Sunday, January 3, 2016

Dark Passage - the Anatomy of an Naval Scenario, part 3: the Game

Here then, is finally the account of the naval scenario we played out at Fall In, this past November. Apologies for the delay in typing this all out. The game was played in the open gaming area (used for the flea market during the day) hence all the empty tables. We started to set up about 7:30 but didn't actually start playing until much later, continuing - if the time stamps on the photos are to be believed - until after 1:00AM! I honestly didn't feel tired. I guess when you are "in the game" you ignore everything else. :-)

The basic premise was that the Princess Ma'in and her entourage are sailing serenely down the Gulf of Perudaya in two sailing ships, having visited her brother's pleasure palace in a nearby bay. There is an early morning mist that reduces visibility to the length of the range stick. Beyond that you might see shadows but not much else. The tide is going out and the two vessels are moving slowly with the tide down a known channel. There are large sandbars in the Gulf that become exposed as the tide recedes and so it is necessary to navigate carefully to avoid running aground.

Unfortunately for the Princess the Gulf is quite a busy place that morning. A Haida Pakallan pirate ship is lurking in the mist, as is a Mu'ugalavyani raider galley. Both would dearly like to earn a Princess' ransom! To further complicate matters a spawn of vicious Hlutrgu has drifted into the Gulf. These vicious beasts will attack any humans they encounter, torturing, killing and eating all - though not necessarily in that order!

The game was played with an action deck of cards to determine turn sequence, each ship having two cards. 

There was also a Tide card to regulate how fast it was going out. Each time it was played the sandbars all moved one short length across the table. The ships were not moved as all were drifting at the same rate. In addition, each sandbar was gradually increased in size and new sandbars added. The idea was that gradually quite large sandbars might be exposed and some vessels might end up grounded. This would turn the vessel into a wooden fortress on the sandbar until the tide came back in to free it once more. Theoretically, two vessels might be grounded on the same sandbar and attacks could be launched from these newly created citadels. Of course, the Hlutrgu would swarm onto the sandbars and assault these fortresses in earnest. Sadly, this never came to pass - but it could have! :-)

I might have used a Turn End card, but honestly I can't remember. At the start of each turn we re-spawned 2D6 worth of Hidden Markers. These started near the edges of the table and were placed so that all vessels were threatened all the time. They had a card and all moved at 'M' rate towards the nearest human vessel. If they got within sight a roll was made to determine what each marker was. Most were Hlutrgu coracles holding either five or nine of the critters. A "sea monster" was another possibility and also local fishermen seeking safety.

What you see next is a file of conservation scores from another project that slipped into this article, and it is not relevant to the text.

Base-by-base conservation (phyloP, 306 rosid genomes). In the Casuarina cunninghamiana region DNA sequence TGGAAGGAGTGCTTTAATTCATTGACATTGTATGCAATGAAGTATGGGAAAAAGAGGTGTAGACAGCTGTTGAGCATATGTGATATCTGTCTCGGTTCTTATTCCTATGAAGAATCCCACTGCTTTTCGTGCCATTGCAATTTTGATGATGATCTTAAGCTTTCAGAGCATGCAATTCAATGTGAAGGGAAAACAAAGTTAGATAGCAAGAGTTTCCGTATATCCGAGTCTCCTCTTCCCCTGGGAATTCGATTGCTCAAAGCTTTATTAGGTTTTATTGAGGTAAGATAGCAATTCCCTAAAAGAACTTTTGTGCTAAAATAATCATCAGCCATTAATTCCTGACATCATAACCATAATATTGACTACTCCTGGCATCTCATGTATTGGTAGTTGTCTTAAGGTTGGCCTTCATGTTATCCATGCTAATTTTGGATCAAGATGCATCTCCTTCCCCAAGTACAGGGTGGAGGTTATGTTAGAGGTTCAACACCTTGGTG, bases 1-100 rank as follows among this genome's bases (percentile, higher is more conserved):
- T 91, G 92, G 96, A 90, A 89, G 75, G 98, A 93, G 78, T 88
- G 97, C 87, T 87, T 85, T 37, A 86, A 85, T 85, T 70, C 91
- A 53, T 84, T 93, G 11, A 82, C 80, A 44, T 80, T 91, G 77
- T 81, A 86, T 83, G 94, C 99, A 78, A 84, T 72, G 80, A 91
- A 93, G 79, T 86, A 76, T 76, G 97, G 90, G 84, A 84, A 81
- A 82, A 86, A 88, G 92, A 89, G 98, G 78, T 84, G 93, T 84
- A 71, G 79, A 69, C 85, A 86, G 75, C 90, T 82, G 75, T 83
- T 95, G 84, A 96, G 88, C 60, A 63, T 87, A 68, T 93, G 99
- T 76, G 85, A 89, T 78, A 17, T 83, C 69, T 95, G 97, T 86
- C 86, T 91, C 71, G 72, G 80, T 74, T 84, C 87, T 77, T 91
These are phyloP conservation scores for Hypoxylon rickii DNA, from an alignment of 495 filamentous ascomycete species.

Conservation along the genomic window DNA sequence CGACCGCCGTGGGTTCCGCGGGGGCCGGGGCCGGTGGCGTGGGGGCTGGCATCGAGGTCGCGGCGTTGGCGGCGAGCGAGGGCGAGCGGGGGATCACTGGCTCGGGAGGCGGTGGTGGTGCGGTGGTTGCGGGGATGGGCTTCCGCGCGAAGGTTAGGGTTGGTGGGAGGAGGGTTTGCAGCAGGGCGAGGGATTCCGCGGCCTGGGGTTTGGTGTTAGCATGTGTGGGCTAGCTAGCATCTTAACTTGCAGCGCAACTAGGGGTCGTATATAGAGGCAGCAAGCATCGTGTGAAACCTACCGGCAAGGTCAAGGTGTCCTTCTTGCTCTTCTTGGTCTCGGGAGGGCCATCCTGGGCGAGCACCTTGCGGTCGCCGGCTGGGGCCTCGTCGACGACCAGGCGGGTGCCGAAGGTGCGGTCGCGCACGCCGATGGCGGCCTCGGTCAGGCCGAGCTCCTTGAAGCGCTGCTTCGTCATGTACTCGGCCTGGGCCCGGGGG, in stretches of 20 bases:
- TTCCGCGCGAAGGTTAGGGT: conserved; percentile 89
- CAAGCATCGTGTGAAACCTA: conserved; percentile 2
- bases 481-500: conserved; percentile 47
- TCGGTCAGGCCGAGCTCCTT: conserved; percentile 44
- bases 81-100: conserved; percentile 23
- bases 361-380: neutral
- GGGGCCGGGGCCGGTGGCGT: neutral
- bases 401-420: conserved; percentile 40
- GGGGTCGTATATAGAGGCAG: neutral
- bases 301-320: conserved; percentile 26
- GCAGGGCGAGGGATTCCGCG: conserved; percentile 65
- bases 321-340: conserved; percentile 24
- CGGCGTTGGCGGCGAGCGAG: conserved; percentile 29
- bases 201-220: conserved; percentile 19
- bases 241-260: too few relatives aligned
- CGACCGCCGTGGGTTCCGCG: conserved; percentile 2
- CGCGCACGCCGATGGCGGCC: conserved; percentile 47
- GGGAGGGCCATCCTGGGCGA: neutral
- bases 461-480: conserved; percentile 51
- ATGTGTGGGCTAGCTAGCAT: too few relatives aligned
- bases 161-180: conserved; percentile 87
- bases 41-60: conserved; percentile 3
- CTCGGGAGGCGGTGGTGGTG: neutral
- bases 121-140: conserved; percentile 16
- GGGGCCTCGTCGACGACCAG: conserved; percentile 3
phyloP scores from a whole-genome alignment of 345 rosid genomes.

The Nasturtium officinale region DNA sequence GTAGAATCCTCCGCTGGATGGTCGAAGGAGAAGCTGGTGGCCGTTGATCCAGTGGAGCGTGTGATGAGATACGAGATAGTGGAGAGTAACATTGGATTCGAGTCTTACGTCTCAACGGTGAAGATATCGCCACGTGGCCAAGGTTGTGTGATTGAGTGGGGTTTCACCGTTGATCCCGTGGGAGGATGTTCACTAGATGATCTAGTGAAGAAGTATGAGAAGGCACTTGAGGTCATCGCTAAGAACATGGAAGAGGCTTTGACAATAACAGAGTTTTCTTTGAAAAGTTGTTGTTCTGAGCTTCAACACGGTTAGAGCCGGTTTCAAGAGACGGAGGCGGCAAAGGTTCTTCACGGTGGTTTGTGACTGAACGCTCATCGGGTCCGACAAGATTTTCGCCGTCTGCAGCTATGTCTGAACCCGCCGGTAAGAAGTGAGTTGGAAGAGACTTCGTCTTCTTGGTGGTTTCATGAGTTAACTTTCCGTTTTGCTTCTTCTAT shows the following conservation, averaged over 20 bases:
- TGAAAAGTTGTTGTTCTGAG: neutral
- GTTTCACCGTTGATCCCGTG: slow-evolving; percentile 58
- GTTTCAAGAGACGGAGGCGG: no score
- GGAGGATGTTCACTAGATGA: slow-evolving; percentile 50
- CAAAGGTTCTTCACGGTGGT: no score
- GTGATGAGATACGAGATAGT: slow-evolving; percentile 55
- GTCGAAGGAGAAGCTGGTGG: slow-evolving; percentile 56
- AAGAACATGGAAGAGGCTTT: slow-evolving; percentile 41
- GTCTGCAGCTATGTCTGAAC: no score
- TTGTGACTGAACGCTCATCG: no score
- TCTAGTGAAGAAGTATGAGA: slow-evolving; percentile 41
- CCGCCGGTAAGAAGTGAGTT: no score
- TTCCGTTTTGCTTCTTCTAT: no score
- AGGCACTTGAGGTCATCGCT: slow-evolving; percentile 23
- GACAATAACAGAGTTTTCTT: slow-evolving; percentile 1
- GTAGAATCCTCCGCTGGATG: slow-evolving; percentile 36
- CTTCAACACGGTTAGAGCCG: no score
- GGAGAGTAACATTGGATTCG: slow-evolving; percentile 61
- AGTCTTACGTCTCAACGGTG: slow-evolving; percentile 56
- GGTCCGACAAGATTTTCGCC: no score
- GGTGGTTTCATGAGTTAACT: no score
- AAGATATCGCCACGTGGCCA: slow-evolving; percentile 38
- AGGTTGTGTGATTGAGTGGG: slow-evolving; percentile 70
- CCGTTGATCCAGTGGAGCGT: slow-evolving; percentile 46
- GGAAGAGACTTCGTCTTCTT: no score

The Sea Monster was a generic beast with armoured scales and taking 3 hits to kill. In the game it turned out that there was a pod of the creatures in the Gulf that day as I think at least three attacked the vessels and were slain or driven off.

The local fishermen were Tsolyani who could have been added to the crew of any friendly vessel as additional sailors. Unfortunately they discovered the vessel rescuing them was Mu'ugalavyani, who were no doubt happy to supplement their complement of galley slaves! 

The Hlutrgu were allowed to move at 'L' rate once placed as they were keen to come to grips with their prey. 

Foreground: the Princess' ship, following the escort vessel.
Background: Tsolyani naval galley coming to the rescue.

Another view, also showing some Hlutrgu coracles 
previously hidden by the morning mist.

Some local colour, in the form of a "Sea Monster". 
Mu'ugalvayani raiders seen in the background.

The initial stages of the game were marked by Hlutrgu and Sea Monster attacks. The latter were mostly on the Tsolyani who seemed to have sailed into the midst of a pod of the creatures. The Hlutrgu, however, proved troublesome to all parties. I think all vessels were boarded at least once by the vicious beasts. 

The pirates were able to target the Princess' escort vessel as the Mu'ugalavyani were still maneuvering into position. Mind you, I think the raiders were under assault be Hlutrgu at the time so I think they were happy to give the pirates "dibs" on the Princess. 

The larger Haida Pakallan ship slid along side the smaller escort vessel. As both were sailing vessels there was no shearing of oars. A good thing as I hadn't worked that out in the rules yet! As the pirates came along side they dropped down onto the deck of the escort vessel and a fierce melee ensued. This was complicated by Hlutrgu climbing up over the opposite side at about the same time.  

The pirate crew included four Ahoggya who were quite impressive in combat. The Princess, on the other hand, had her entourage of Heroes, which was split between the two ships. The Ahoggya had a great armour save, took two hits, and could attack each figure they were in base with. The heroes were better skilled in fighting and took a random number of hits to kill. Each time one was hit they rolled a D6 and as long as they rolled equal or higher than the number of woulds taken then they could fight on wounded. A '6' always allowed them to carry on. In the game several were killed, IIRC one to a single blow and the others after taking a few wounds each.